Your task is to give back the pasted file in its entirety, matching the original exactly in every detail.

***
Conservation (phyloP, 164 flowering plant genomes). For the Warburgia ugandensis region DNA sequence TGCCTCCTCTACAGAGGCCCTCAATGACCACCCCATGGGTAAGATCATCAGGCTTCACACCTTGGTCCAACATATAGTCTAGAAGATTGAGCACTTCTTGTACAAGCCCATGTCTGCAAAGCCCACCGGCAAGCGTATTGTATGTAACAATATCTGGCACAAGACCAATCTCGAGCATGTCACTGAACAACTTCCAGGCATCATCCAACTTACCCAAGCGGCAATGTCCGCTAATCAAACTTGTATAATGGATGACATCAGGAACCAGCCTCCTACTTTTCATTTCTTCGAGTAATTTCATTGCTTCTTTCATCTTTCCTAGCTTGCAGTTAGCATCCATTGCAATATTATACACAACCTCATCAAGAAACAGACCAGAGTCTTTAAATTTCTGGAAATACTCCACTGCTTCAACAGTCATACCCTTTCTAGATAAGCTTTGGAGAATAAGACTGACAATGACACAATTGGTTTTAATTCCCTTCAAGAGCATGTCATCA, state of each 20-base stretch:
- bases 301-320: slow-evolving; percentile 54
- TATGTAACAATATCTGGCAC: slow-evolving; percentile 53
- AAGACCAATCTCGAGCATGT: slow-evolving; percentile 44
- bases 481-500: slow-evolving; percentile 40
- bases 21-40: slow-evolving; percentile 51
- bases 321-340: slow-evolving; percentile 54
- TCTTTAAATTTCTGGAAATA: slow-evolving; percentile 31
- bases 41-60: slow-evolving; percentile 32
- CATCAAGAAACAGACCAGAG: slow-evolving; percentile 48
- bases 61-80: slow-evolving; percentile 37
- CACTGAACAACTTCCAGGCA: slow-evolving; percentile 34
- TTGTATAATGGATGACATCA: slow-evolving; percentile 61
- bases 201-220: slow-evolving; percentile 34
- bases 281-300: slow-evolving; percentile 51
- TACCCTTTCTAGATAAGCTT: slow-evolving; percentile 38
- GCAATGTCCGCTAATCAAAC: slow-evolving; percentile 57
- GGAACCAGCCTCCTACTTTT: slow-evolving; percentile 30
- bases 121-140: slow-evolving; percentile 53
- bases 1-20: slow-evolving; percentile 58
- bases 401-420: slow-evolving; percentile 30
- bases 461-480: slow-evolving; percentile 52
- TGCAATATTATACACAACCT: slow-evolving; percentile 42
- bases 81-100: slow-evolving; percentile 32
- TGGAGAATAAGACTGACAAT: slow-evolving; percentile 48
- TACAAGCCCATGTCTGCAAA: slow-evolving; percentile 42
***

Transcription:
Conservation (phyloP, 164 flowering plant genomes). For the Warburgia ugandensis region DNA sequence TGCCTCCTCTACAGAGGCCCTCAATGACCACCCCATGGGTAAGATCATCAGGCTTCACACCTTGGTCCAACATATAGTCTAGAAGATTGAGCACTTCTTGTACAAGCCCATGTCTGCAAAGCCCACCGGCAAGCGTATTGTATGTAACAATATCTGGCACAAGACCAATCTCGAGCATGTCACTGAACAACTTCCAGGCATCATCCAACTTACCCAAGCGGCAATGTCCGCTAATCAAACTTGTATAATGGATGACATCAGGAACCAGCCTCCTACTTTTCATTTCTTCGAGTAATTTCATTGCTTCTTTCATCTTTCCTAGCTTGCAGTTAGCATCCATTGCAATATTATACACAACCTCATCAAGAAACAGACCAGAGTCTTTAAATTTCTGGAAATACTCCACTGCTTCAACAGTCATACCCTTTCTAGATAAGCTTTGGAGAATAAGACTGACAATGACACAATTGGTTTTAATTCCCTTCAAGAGCATGTCATCA, state of each 20-base stretch:
- bases 301-320: slow-evolving; percentile 54
- TATGTAACAATATCTGGCAC: slow-evolving; percentile 53
- AAGACCAATCTCGAGCATGT: slow-evolving; percentile 44
- bases 481-500: slow-evolving; percentile 40
- bases 21-40: slow-evolving; percentile 51
- bases 321-340: slow-evolving; percentile 54
- TCTTTAAATTTCTGGAAATA: slow-evolving; percentile 31
- bases 41-60: slow-evolving; percentile 32
- CATCAAGAAACAGACCAGAG: slow-evolving; percentile 48
- bases 61-80: slow-evolving; percentile 37
- CACTGAACAACTTCCAGGCA: slow-evolving; percentile 34
- TTGTATAATGGATGACATCA: slow-evolving; percentile 61
- bases 201-220: slow-evolving; percentile 34
- bases 281-300: slow-evolving; percentile 51
- TACCCTTTCTAGATAAGCTT: slow-evolving; percentile 38
- GCAATGTCCGCTAATCAAAC: slow-evolving; percentile 57
- GGAACCAGCCTCCTACTTTT: slow-evolving; percentile 30
- bases 121-140: slow-evolving; percentile 53
- bases 1-20: slow-evolving; percentile 58
- bases 401-420: slow-evolving; percentile 30
- bases 461-480: slow-evolving; percentile 52
- TGCAATATTATACACAACCT: slow-evolving; percentile 42
- bases 81-100: slow-evolving; percentile 32
- TGGAGAATAAGACTGACAAT: slow-evolving; percentile 48
- TACAAGCCCATGTCTGCAAA: slow-evolving; percentile 42